UK

Manchester Leads House Price Growth Over Last 12 Months

As the fastest-growing housing market in England, Manchester remains a beacon of opportunity for discerning investors. We discuss what's driving growth in Manchester's property market and explore how house prices are faring across the rest of the UK.

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Manchester posted the strongest house price growth in England in the twelve months to May, according to Zoopla. The Northern city saw a 1.6% annual change in house prices. While modest, this rate of growth is the highest in the country.

Looking at the whole of the UK, Manchester’s house price inflation was beaten only by Belfast, which recorded a 3.4% increase in property values. Other UK cities to make the top 5 were Sheffield (1.3%), Glasgow (1.3%), and Cardiff (1.2%).

In recent years, Manchester has surged in popularity among homebuyers and investors. With a booming local economy, strong employment market, and affordable property prices compared to the likes of London, the city is becoming an increasingly popular place to live, work and invest. From trendy regeneration areas like Ancoats to the bustling waterside Media City, Manchester is brimming with vibrant neighbourhoods where residents can enjoy a high quality of life and dynamic urban lifestyle. High demand for housing and rental properties in Manchester is not only driving house price growth but also unlocking further opportunities for investors seeking substantial returns.

What’s Happening With House Prices Across the UK?

In recent years, soaring inflation and high borrowing costs have dampened UK housing market activity and moderated growth. While Manchester has emerged as one of the country’s strongest markets, the rate of annual change in house prices fell year-on-year, down from 2.6% in May 2023. This trend is consistent across all cities in the index.

Half of the 20 cities surveyed experienced negative house price growth in the twelve months to May, including Nottingham, Leicester and Aberdeen. The remaining cities to see house prices slide were all located in the South of England. In London, property values fell -0.4%, while Bournemouth recorded the largest price drop of -1.5% over the year.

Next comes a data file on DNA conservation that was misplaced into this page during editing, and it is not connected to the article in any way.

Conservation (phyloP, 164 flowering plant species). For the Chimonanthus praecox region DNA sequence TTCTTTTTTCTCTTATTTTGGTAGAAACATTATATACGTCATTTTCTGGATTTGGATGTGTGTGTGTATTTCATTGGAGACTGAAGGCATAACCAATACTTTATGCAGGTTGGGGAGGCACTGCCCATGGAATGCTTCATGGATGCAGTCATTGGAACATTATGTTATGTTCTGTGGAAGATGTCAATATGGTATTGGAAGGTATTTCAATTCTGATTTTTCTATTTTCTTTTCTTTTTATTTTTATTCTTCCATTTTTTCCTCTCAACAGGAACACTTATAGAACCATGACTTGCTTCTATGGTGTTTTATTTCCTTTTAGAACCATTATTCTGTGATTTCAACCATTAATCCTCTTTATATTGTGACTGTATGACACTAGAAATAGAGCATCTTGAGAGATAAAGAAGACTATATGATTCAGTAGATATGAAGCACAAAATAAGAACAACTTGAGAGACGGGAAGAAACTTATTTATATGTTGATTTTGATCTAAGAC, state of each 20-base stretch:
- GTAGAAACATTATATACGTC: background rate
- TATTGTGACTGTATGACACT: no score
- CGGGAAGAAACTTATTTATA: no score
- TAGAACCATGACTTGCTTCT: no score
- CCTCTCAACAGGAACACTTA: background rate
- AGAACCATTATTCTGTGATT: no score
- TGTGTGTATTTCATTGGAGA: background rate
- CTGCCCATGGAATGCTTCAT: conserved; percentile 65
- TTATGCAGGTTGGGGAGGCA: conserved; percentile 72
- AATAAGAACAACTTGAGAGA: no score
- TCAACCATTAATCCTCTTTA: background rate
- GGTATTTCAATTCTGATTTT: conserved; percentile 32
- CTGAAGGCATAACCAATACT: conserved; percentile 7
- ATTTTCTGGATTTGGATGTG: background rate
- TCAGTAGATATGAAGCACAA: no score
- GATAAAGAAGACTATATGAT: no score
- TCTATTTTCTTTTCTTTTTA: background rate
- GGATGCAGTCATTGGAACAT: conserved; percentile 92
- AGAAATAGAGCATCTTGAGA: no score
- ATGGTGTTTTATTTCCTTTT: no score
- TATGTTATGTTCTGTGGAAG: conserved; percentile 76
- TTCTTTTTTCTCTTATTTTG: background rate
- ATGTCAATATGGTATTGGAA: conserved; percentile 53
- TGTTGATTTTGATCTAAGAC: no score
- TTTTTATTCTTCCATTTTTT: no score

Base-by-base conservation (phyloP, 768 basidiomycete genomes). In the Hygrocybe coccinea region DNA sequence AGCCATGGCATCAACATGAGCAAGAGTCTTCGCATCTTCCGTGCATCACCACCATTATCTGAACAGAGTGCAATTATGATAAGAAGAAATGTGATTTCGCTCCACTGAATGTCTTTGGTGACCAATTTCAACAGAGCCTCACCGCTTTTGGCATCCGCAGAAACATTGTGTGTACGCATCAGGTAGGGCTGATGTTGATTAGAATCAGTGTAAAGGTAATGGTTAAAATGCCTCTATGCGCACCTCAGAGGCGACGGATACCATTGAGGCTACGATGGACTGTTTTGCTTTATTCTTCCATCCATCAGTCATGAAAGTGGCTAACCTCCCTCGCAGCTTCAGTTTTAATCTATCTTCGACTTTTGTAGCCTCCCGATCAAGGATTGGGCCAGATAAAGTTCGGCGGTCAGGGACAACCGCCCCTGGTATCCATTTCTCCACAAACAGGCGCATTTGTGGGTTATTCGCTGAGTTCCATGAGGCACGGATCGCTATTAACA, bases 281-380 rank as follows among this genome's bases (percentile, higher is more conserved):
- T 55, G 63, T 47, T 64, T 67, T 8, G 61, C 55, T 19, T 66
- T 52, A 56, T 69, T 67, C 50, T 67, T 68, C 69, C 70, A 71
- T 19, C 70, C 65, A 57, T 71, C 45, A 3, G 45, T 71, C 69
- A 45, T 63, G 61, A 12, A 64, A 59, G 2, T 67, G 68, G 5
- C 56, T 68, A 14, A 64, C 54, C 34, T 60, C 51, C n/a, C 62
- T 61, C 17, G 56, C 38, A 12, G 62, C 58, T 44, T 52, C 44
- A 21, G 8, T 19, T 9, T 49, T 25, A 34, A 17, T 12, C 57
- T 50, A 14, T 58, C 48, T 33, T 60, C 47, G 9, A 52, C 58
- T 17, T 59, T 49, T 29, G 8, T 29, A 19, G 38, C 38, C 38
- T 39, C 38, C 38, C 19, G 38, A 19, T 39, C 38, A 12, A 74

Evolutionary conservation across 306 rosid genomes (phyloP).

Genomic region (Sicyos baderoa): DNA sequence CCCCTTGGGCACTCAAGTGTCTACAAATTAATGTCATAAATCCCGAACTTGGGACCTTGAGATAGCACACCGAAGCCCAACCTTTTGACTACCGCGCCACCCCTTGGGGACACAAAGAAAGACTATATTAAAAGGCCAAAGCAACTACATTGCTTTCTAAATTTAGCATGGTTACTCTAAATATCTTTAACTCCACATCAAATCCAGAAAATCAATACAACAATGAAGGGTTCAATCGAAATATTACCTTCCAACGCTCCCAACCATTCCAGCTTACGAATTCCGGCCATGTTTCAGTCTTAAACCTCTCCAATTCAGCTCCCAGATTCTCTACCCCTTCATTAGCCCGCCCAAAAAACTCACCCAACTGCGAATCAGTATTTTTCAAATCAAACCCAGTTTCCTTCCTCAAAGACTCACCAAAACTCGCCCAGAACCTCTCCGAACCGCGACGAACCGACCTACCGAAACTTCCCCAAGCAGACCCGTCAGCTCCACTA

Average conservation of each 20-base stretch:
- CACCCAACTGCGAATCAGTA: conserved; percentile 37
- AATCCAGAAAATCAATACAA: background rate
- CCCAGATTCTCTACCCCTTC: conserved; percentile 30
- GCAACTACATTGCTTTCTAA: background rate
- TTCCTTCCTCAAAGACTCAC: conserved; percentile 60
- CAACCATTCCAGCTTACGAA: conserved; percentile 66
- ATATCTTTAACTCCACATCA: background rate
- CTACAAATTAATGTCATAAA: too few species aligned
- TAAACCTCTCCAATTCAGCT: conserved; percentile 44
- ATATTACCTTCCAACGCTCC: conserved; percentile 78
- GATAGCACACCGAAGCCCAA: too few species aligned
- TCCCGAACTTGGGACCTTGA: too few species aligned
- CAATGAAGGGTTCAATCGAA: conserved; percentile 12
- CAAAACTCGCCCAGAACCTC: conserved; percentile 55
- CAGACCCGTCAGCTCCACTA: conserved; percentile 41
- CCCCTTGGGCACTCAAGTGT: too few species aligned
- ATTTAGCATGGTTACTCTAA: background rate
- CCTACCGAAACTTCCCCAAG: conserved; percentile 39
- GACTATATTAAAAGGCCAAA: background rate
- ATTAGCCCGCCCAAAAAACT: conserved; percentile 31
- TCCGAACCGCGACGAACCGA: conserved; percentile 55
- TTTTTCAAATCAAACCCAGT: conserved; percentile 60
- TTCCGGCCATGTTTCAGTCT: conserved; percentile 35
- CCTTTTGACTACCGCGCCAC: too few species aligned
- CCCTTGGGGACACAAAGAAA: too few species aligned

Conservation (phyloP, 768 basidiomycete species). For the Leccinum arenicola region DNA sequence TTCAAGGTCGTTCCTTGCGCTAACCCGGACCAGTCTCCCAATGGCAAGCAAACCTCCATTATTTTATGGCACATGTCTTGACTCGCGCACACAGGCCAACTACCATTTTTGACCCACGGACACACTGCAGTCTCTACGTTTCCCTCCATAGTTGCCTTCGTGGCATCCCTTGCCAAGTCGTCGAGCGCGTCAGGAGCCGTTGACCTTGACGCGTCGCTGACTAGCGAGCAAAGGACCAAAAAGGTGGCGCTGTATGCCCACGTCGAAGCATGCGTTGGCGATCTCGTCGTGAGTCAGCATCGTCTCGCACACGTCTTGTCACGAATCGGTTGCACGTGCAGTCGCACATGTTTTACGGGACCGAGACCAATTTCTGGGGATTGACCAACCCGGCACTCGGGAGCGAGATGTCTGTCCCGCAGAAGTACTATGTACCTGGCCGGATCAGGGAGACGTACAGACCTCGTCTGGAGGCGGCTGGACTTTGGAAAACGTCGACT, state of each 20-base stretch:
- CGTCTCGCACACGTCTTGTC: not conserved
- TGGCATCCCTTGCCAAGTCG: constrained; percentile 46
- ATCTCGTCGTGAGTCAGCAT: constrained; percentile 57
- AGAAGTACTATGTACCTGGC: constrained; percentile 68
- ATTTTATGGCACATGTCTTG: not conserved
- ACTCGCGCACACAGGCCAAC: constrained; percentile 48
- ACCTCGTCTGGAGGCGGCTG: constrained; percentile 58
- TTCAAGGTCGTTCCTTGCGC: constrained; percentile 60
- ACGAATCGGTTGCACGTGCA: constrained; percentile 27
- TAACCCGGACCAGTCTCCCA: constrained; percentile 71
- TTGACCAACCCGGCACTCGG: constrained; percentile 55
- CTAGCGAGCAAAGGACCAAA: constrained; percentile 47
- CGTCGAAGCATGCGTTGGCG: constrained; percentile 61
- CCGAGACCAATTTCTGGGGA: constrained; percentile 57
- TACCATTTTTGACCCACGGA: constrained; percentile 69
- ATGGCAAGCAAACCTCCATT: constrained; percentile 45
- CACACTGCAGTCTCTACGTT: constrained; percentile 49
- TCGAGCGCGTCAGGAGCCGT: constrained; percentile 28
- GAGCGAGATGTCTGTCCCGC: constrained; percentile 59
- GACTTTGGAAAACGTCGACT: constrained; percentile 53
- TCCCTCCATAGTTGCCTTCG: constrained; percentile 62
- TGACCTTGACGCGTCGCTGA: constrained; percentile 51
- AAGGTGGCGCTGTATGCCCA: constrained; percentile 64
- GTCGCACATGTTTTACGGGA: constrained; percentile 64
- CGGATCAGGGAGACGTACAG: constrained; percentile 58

However, improving sales volumes over the first half of the year are creating a more stable market and sparking renewed optimism. With a fifth more homes on the market this month compared to last year, there is not only more choice for buyers, but also greater demand driven by new sellers who are also looking to move. Demand for properties for sale is up by 6% while sales agreed are up 8% annually. Since January, house prices have risen on a month-to-month basis across every region of the UK.

The annual rate of house price inflation is now static, averaging at 0% in May (Zoopla). Rightmove also recorded static growth in June based on asking prices set by UK sellers.

Experts are not expecting UK house price growth to gain momentum any time soon, particularly as we enter the “summer slowdown” period and lead up to the general election. That said, an interest rate cut—translating to more attractive mortgage deals—would bring more buyers to the market, driving demand and putting upward pressure on prices.

Last month, UK inflation fell to the Bank of England’s 2% target, its lowest level in nearly three years. This is down from a rate of over 11% in the autumn of 2022. Since November 2021, the BoE has implemented 14 consecutive interest rate hikes, raising the base rate to 5.25% in a bid to curb inflation. Having recently reached its target, the BoE is expected to cut interest rates, perhaps at the next meeting in August.

Richard Donnell, executive director at Zoopla said:

The timing of the first cut in the base rate [by the Bank of England] is a key moment and will give a boost to both market sentiment and sales activity.

To conclude, the UK housing market is beginning to see an uptick in activity and shoots of optimism as we move through 2024. The first half of the year has been characterised by recovering sales figures and greater supply, with more buyers and sellers deciding to make their move. This has supported house price growth across the UK—particularly in Northern cities like Manchester—with the exception of more expensive markets further south. In these cities across the South of England, affordability pressures continue to weigh heavy on homeowners and prospective buyers, tempering demand.

With inflation down to its 2% target and a rate cut on the cards, many buyers are anticipating more attractive deals to enter the mortgage market by the end of 2024. At this point, the UK housing market will likely see a surge in activity and more robust house price growth across all regions.

The fact Manchester has demonstrated resilience during turbulent times underscores its investment appeal and points towards a bright, prosperous future for the city. The region’s increasing popularity, innovative infrastructure and regeneration projects, and ongoing luxury residential boom will continue to drive demand and house price growth while unlocking new opportunities for investors. As London and cities across the South of England wait for house prices to rebound, Manchester continues to forge ahead as the fastest-growing housing market in England.

 


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